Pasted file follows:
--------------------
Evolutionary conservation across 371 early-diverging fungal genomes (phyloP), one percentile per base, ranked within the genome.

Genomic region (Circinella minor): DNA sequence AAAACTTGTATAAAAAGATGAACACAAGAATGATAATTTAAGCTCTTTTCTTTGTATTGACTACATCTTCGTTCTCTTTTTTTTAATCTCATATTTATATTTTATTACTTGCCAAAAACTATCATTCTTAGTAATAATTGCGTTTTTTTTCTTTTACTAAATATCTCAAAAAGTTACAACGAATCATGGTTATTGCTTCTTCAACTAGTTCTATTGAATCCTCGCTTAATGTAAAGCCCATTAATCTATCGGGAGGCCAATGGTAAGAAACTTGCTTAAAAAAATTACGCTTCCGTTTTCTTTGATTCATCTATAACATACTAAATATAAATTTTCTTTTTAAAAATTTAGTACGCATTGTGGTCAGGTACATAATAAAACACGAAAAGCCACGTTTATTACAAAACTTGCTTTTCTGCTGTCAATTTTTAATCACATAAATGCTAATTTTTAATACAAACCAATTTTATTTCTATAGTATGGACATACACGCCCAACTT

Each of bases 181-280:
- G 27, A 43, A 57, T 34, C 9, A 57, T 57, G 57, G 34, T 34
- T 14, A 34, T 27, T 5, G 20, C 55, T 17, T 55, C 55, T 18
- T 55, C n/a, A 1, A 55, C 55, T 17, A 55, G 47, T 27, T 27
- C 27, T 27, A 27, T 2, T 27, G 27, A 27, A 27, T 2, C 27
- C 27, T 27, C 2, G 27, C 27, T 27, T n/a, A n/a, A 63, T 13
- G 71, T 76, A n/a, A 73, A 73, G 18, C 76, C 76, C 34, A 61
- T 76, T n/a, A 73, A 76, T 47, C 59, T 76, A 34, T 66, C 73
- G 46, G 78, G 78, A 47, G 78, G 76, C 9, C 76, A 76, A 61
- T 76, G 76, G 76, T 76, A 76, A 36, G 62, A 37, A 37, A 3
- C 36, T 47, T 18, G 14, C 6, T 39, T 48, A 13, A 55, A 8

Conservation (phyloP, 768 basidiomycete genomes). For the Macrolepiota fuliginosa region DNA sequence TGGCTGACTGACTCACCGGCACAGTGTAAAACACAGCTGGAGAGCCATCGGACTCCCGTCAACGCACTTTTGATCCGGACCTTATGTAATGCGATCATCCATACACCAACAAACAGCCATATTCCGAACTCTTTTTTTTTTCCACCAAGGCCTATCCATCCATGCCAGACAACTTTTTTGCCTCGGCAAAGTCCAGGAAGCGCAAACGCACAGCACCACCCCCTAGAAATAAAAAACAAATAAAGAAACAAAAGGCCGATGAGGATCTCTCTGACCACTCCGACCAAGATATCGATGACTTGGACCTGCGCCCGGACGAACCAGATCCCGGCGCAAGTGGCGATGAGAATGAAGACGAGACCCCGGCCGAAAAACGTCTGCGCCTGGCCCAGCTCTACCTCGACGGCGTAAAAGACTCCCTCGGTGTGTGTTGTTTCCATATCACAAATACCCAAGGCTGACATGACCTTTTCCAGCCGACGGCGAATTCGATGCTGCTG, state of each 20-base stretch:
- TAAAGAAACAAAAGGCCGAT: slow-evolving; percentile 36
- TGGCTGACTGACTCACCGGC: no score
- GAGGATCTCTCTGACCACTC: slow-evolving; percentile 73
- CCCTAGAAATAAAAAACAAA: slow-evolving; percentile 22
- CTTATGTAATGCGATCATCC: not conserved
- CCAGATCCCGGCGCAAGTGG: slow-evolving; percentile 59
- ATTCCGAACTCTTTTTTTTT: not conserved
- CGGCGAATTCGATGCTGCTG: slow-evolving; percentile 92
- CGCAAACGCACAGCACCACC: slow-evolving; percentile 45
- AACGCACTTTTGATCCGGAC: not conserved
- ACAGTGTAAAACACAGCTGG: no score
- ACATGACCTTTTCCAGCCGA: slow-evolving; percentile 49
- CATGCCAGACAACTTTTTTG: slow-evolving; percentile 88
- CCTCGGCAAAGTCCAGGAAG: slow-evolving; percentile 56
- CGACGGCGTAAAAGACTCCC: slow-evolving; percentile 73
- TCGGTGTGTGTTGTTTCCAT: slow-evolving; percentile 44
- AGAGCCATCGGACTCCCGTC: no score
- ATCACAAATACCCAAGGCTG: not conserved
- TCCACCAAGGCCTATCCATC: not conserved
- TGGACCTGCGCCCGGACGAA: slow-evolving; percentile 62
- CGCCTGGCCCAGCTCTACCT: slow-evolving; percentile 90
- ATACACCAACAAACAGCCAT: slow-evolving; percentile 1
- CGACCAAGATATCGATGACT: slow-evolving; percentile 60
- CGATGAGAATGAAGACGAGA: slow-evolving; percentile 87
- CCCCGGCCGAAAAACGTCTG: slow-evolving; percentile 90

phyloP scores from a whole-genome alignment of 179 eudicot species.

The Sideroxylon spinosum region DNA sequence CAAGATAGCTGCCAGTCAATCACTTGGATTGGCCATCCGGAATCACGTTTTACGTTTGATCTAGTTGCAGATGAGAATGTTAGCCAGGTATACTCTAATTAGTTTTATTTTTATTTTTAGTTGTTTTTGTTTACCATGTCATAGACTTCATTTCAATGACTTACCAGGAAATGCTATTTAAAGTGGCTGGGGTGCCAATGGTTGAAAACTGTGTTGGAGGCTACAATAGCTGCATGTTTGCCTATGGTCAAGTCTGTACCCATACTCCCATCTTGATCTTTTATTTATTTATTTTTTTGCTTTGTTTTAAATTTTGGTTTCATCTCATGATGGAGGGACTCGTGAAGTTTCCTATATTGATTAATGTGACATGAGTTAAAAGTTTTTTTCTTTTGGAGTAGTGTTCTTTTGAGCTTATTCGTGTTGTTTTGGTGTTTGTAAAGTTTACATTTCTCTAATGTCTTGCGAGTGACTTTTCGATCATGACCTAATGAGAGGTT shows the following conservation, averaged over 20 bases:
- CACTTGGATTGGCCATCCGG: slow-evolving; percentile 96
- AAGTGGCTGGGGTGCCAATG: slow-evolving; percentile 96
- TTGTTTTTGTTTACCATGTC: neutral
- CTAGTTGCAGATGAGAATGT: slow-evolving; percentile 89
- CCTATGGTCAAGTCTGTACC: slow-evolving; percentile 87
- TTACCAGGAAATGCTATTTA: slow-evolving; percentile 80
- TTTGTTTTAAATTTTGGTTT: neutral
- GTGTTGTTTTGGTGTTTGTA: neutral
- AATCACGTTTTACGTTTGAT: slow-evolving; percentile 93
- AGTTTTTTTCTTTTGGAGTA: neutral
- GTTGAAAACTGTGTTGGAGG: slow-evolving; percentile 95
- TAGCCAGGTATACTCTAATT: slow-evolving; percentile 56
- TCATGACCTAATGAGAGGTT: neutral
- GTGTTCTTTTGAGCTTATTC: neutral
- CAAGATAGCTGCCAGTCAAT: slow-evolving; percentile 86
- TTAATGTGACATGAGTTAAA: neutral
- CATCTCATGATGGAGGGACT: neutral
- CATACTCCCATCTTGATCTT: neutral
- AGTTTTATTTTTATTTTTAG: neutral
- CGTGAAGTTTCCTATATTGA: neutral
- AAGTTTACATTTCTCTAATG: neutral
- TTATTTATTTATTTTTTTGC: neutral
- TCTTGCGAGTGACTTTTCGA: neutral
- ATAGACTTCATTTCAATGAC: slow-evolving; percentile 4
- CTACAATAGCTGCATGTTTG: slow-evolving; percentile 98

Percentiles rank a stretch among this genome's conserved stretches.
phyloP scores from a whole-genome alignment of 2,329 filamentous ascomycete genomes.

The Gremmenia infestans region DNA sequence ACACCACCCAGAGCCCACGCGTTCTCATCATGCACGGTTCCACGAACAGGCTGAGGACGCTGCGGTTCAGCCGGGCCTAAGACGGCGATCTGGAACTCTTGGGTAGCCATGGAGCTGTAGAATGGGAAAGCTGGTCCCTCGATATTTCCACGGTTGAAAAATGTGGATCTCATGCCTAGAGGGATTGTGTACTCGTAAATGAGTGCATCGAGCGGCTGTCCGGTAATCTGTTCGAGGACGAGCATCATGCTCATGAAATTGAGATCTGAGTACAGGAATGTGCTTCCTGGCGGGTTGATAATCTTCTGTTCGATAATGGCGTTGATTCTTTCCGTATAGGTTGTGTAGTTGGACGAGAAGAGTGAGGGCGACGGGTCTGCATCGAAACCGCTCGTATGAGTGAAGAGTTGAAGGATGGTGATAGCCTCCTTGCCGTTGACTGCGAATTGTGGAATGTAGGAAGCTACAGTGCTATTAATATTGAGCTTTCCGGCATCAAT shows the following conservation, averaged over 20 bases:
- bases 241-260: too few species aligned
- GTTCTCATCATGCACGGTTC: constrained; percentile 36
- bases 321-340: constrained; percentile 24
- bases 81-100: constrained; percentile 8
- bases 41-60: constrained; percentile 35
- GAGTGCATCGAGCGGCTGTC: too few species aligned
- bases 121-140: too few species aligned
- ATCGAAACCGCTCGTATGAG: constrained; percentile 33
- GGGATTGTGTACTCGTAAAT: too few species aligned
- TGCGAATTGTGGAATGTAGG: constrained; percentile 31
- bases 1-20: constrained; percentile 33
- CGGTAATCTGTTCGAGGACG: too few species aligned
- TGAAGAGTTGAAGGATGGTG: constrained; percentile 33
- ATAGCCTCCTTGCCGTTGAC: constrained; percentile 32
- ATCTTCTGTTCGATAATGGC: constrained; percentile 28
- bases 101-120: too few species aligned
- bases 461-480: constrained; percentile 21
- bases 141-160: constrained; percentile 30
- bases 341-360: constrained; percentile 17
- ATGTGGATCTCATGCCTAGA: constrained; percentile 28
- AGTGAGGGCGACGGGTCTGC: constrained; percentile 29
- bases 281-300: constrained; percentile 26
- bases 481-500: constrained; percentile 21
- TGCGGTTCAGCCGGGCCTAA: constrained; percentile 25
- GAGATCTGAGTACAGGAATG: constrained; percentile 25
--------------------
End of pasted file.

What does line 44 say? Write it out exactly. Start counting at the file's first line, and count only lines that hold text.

- TTGTTTTTGTTTACCATGTC: neutral